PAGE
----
Irène Bujara is the Director of the Equity and Human Rights Offices at Queen's University. She has studied Sumi-e (Japanese Brush painting) with the late Tomoko Kodama. She considers herself an occasional artist.
I grew up in a small Québec town where one of the largest employer was the Singer Sewing Company, and where there was a working wool mill at the time as well as relics of hand looms for the production of lace in the church basement. Two of my aunties supplemented the family income by sewing for women who did not easily fit into the super thin mold of 60’s fashions. These childhood experiences led to my fascination with how tied the histories of women are to the history of textile and fashion - and the tension between the violence this has created in their lives and the freedom that it has generated.
Women have often worked in conditions of misery, slavery and indentured labour in the production of textiles. In addition, the violence done to women’s bodies from the fashion industry is well known. On the other hand, with strength and determination, untold numbers of women across the globe have used these skills to help themselves and their families out of poverty. I remember fondly the afternoons spent in that small Québec town playing with leftover fabrics and the sense of community created by the gathering of women working together in those bright sewing rooms – and mostly I remember the laughter and the sense of freedom and self-worth.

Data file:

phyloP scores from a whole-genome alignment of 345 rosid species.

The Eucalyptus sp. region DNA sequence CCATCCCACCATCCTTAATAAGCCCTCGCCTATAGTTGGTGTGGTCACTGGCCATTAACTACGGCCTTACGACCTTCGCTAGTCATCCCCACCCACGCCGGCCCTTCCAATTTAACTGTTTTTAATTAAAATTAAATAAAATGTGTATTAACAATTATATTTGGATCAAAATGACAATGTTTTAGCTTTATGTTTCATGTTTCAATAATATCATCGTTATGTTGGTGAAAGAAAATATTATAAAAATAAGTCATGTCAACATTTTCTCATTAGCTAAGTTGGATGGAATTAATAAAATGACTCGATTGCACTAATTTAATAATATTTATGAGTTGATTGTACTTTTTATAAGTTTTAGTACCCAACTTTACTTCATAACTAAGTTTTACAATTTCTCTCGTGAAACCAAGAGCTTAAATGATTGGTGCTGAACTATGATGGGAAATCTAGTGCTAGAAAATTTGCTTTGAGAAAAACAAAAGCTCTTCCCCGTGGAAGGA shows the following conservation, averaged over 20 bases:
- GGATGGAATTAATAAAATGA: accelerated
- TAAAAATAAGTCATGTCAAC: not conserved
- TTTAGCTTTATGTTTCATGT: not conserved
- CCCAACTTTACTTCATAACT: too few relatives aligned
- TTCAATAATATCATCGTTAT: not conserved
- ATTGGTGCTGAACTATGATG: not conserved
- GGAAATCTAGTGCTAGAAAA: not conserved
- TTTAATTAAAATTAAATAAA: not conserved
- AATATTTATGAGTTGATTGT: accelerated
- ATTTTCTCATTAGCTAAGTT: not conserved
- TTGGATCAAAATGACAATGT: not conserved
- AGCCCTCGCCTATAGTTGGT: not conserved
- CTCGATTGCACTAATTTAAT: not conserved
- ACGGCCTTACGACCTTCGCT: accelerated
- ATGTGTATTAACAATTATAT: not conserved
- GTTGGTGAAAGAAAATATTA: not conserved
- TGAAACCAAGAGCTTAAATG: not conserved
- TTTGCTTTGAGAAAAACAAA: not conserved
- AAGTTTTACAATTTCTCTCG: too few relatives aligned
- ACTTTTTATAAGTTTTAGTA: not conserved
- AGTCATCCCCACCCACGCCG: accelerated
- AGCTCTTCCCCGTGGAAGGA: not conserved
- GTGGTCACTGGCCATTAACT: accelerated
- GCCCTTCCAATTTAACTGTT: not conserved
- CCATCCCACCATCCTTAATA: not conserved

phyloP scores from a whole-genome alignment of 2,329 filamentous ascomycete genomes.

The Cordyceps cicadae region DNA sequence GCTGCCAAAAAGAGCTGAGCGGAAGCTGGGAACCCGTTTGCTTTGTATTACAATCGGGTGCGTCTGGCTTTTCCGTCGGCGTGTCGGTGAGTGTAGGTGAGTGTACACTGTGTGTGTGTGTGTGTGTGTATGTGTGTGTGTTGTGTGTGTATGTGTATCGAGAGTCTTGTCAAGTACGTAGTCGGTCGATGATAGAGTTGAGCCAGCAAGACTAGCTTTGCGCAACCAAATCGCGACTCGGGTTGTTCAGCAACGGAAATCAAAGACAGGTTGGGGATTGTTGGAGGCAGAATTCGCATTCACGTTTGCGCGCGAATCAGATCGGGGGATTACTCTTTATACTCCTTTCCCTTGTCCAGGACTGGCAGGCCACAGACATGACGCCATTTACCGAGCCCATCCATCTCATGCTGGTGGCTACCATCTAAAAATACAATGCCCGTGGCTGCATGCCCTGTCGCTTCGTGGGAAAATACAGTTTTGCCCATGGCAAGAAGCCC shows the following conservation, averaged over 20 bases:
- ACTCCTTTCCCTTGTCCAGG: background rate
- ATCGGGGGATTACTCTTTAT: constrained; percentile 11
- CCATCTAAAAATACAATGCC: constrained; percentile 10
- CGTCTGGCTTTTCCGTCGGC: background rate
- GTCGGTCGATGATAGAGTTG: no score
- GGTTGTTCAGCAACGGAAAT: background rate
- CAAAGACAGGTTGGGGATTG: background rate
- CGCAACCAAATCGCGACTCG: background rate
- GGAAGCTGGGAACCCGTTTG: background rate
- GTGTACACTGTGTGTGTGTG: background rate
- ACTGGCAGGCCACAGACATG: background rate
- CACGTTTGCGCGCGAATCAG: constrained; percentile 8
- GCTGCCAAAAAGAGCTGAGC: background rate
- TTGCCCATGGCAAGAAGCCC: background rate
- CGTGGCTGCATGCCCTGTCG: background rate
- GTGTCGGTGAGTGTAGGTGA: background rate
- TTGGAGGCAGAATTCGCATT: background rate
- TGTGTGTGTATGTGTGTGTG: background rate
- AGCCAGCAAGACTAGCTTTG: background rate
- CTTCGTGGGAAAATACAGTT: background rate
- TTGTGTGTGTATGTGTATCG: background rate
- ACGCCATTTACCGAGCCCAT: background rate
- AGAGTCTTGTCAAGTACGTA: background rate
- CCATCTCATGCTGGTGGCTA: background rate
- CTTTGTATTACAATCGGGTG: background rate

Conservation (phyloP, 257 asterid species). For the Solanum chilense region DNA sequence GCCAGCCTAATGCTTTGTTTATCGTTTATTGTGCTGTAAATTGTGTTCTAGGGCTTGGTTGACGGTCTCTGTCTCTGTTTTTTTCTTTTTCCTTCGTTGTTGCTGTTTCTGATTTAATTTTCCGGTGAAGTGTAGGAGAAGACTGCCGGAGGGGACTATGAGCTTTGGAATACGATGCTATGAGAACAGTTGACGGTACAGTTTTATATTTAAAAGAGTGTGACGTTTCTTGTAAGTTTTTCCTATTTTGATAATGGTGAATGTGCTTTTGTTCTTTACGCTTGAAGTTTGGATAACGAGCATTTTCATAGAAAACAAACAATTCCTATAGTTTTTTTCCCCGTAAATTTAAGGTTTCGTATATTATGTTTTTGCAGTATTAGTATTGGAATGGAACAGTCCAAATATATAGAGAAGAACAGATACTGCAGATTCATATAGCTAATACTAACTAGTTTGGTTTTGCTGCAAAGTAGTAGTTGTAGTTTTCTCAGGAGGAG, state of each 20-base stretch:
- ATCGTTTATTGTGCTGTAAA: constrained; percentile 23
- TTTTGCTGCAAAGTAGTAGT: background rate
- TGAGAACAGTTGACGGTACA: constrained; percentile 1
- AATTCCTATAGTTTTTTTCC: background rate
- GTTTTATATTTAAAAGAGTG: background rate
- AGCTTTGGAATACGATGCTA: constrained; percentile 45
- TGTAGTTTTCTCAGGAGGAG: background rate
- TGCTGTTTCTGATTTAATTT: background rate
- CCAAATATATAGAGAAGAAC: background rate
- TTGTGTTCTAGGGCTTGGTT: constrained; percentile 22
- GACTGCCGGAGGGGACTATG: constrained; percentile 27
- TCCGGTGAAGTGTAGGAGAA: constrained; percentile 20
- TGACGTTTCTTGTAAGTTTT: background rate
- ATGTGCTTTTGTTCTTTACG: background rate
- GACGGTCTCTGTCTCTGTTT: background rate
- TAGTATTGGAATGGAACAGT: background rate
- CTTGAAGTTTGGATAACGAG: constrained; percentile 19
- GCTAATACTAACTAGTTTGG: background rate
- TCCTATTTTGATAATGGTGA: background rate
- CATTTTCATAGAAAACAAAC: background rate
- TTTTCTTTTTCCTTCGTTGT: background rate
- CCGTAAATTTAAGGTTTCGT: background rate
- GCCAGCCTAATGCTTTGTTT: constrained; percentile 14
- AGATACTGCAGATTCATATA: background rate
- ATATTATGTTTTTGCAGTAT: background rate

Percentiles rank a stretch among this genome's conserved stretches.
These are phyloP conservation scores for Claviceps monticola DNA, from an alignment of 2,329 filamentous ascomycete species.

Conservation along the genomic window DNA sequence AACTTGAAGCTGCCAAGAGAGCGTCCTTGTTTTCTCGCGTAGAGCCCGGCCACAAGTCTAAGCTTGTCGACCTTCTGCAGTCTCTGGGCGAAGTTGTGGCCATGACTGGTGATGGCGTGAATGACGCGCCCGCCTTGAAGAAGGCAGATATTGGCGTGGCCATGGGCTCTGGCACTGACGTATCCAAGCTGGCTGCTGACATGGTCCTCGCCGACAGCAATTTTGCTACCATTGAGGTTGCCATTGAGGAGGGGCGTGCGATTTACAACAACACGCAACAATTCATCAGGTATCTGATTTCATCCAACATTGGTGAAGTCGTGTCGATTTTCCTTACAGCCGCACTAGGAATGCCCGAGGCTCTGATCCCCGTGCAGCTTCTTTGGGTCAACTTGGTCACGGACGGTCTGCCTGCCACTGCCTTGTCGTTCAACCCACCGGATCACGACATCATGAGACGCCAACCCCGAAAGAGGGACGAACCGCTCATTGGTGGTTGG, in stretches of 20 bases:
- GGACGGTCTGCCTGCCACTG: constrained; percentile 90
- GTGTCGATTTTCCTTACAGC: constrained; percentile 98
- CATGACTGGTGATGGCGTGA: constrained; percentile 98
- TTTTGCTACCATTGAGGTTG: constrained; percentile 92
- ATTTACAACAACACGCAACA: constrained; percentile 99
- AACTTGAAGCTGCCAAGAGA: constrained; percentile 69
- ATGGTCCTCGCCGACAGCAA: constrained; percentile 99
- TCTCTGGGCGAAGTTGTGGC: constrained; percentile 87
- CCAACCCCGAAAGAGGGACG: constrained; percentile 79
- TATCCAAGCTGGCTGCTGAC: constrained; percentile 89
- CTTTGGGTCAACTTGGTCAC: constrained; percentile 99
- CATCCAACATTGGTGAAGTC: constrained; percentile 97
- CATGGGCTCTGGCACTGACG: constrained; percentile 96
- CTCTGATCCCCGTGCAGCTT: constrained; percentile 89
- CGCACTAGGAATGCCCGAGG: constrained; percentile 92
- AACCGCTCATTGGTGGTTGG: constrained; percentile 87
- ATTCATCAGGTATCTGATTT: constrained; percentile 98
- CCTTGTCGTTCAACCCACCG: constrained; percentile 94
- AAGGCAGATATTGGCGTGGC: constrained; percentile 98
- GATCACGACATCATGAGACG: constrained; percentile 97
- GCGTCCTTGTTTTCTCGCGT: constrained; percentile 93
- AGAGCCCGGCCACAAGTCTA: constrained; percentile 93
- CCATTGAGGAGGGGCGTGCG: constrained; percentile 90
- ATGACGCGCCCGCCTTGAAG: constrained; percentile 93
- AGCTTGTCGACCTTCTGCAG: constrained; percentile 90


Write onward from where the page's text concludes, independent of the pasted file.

In creating this tile, I used fabrics from different eras and composition to illustrate the strength and diversity of women and their connection to textile as a source of violence but also strength and ingenuity for survival: a cotton floral from 1960’s North America, silk from 1970’s France, a floral from 1980’s Mexico, lace from 1990’s China.